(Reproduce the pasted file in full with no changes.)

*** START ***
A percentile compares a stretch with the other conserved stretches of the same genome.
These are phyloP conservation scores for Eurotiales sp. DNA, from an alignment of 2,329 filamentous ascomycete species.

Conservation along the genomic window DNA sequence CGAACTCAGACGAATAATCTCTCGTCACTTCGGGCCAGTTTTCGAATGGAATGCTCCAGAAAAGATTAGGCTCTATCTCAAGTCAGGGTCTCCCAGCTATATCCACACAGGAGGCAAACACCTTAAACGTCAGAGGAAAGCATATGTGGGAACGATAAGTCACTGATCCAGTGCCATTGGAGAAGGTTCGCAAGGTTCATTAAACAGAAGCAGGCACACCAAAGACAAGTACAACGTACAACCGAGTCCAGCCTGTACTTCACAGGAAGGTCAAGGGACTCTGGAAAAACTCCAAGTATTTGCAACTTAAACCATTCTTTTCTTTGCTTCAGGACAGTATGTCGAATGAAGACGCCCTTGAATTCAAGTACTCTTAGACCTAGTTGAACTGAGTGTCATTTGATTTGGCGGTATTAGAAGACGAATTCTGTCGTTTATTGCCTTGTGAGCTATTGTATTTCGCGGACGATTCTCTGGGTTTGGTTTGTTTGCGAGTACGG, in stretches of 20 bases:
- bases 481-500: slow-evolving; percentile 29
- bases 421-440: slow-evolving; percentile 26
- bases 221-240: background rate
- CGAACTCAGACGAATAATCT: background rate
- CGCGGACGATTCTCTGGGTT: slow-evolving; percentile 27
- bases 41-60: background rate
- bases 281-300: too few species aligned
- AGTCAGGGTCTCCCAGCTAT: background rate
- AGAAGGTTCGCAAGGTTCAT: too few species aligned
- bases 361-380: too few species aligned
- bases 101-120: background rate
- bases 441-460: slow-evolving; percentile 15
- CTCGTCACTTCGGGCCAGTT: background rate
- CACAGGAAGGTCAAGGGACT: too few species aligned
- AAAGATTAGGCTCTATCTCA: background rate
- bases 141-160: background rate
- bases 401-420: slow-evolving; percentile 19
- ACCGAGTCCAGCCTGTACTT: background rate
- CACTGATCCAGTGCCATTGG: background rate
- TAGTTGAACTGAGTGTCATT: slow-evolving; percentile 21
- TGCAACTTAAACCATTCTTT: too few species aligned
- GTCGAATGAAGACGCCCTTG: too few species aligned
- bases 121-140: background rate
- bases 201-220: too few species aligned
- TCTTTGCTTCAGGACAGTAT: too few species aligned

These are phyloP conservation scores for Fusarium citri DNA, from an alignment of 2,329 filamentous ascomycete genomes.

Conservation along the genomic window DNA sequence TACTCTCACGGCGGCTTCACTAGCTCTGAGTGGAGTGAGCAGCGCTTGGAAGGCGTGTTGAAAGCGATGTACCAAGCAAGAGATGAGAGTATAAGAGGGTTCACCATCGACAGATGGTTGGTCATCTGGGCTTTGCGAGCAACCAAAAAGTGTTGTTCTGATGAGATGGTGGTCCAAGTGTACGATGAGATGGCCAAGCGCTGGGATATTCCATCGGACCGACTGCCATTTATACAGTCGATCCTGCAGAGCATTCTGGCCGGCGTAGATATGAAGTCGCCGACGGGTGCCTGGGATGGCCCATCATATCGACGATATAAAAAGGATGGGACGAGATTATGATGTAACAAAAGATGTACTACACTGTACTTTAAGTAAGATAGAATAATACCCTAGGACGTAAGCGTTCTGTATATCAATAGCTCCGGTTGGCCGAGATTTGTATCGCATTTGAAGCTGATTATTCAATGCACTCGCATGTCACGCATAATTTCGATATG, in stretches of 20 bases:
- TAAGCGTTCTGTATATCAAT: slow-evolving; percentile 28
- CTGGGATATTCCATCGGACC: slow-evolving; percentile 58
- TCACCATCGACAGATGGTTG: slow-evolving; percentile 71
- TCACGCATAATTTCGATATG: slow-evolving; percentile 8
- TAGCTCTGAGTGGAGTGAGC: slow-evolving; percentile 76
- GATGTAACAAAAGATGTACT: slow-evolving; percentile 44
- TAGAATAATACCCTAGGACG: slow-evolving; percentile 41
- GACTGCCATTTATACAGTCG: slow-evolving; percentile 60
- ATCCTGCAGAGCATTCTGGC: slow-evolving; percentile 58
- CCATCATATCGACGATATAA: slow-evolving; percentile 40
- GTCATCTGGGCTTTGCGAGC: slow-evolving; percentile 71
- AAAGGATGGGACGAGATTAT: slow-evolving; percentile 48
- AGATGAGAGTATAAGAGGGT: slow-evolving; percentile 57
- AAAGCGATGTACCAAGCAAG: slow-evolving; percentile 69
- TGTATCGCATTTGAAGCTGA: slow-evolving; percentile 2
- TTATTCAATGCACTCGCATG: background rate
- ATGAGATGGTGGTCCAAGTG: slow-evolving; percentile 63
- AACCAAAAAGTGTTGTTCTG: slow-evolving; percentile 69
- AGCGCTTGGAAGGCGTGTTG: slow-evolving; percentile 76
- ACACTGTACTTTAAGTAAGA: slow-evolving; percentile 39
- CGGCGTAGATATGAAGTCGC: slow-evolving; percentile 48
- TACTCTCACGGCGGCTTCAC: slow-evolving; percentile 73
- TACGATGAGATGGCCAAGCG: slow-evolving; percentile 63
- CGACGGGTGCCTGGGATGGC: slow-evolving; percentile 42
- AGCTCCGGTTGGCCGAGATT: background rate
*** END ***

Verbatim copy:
A percentile compares a stretch with the other conserved stretches of the same genome.
These are phyloP conservation scores for Eurotiales sp. DNA, from an alignment of 2,329 filamentous ascomycete species.

Conservation along the genomic window DNA sequence CGAACTCAGACGAATAATCTCTCGTCACTTCGGGCCAGTTTTCGAATGGAATGCTCCAGAAAAGATTAGGCTCTATCTCAAGTCAGGGTCTCCCAGCTATATCCACACAGGAGGCAAACACCTTAAACGTCAGAGGAAAGCATATGTGGGAACGATAAGTCACTGATCCAGTGCCATTGGAGAAGGTTCGCAAGGTTCATTAAACAGAAGCAGGCACACCAAAGACAAGTACAACGTACAACCGAGTCCAGCCTGTACTTCACAGGAAGGTCAAGGGACTCTGGAAAAACTCCAAGTATTTGCAACTTAAACCATTCTTTTCTTTGCTTCAGGACAGTATGTCGAATGAAGACGCCCTTGAATTCAAGTACTCTTAGACCTAGTTGAACTGAGTGTCATTTGATTTGGCGGTATTAGAAGACGAATTCTGTCGTTTATTGCCTTGTGAGCTATTGTATTTCGCGGACGATTCTCTGGGTTTGGTTTGTTTGCGAGTACGG, in stretches of 20 bases:
- bases 481-500: slow-evolving; percentile 29
- bases 421-440: slow-evolving; percentile 26
- bases 221-240: background rate
- CGAACTCAGACGAATAATCT: background rate
- CGCGGACGATTCTCTGGGTT: slow-evolving; percentile 27
- bases 41-60: background rate
- bases 281-300: too few species aligned
- AGTCAGGGTCTCCCAGCTAT: background rate
- AGAAGGTTCGCAAGGTTCAT: too few species aligned
- bases 361-380: too few species aligned
- bases 101-120: background rate
- bases 441-460: slow-evolving; percentile 15
- CTCGTCACTTCGGGCCAGTT: background rate
- CACAGGAAGGTCAAGGGACT: too few species aligned
- AAAGATTAGGCTCTATCTCA: background rate
- bases 141-160: background rate
- bases 401-420: slow-evolving; percentile 19
- ACCGAGTCCAGCCTGTACTT: background rate
- CACTGATCCAGTGCCATTGG: background rate
- TAGTTGAACTGAGTGTCATT: slow-evolving; percentile 21
- TGCAACTTAAACCATTCTTT: too few species aligned
- GTCGAATGAAGACGCCCTTG: too few species aligned
- bases 121-140: background rate
- bases 201-220: too few species aligned
- TCTTTGCTTCAGGACAGTAT: too few species aligned

These are phyloP conservation scores for Fusarium citri DNA, from an alignment of 2,329 filamentous ascomycete genomes.

Conservation along the genomic window DNA sequence TACTCTCACGGCGGCTTCACTAGCTCTGAGTGGAGTGAGCAGCGCTTGGAAGGCGTGTTGAAAGCGATGTACCAAGCAAGAGATGAGAGTATAAGAGGGTTCACCATCGACAGATGGTTGGTCATCTGGGCTTTGCGAGCAACCAAAAAGTGTTGTTCTGATGAGATGGTGGTCCAAGTGTACGATGAGATGGCCAAGCGCTGGGATATTCCATCGGACCGACTGCCATTTATACAGTCGATCCTGCAGAGCATTCTGGCCGGCGTAGATATGAAGTCGCCGACGGGTGCCTGGGATGGCCCATCATATCGACGATATAAAAAGGATGGGACGAGATTATGATGTAACAAAAGATGTACTACACTGTACTTTAAGTAAGATAGAATAATACCCTAGGACGTAAGCGTTCTGTATATCAATAGCTCCGGTTGGCCGAGATTTGTATCGCATTTGAAGCTGATTATTCAATGCACTCGCATGTCACGCATAATTTCGATATG, in stretches of 20 bases:
- TAAGCGTTCTGTATATCAAT: slow-evolving; percentile 28
- CTGGGATATTCCATCGGACC: slow-evolving; percentile 58
- TCACCATCGACAGATGGTTG: slow-evolving; percentile 71
- TCACGCATAATTTCGATATG: slow-evolving; percentile 8
- TAGCTCTGAGTGGAGTGAGC: slow-evolving; percentile 76
- GATGTAACAAAAGATGTACT: slow-evolving; percentile 44
- TAGAATAATACCCTAGGACG: slow-evolving; percentile 41
- GACTGCCATTTATACAGTCG: slow-evolving; percentile 60
- ATCCTGCAGAGCATTCTGGC: slow-evolving; percentile 58
- CCATCATATCGACGATATAA: slow-evolving; percentile 40
- GTCATCTGGGCTTTGCGAGC: slow-evolving; percentile 71
- AAAGGATGGGACGAGATTAT: slow-evolving; percentile 48
- AGATGAGAGTATAAGAGGGT: slow-evolving; percentile 57
- AAAGCGATGTACCAAGCAAG: slow-evolving; percentile 69
- TGTATCGCATTTGAAGCTGA: slow-evolving; percentile 2
- TTATTCAATGCACTCGCATG: background rate
- ATGAGATGGTGGTCCAAGTG: slow-evolving; percentile 63
- AACCAAAAAGTGTTGTTCTG: slow-evolving; percentile 69
- AGCGCTTGGAAGGCGTGTTG: slow-evolving; percentile 76
- ACACTGTACTTTAAGTAAGA: slow-evolving; percentile 39
- CGGCGTAGATATGAAGTCGC: slow-evolving; percentile 48
- TACTCTCACGGCGGCTTCAC: slow-evolving; percentile 73
- TACGATGAGATGGCCAAGCG: slow-evolving; percentile 63
- CGACGGGTGCCTGGGATGGC: slow-evolving; percentile 42
- AGCTCCGGTTGGCCGAGATT: background rate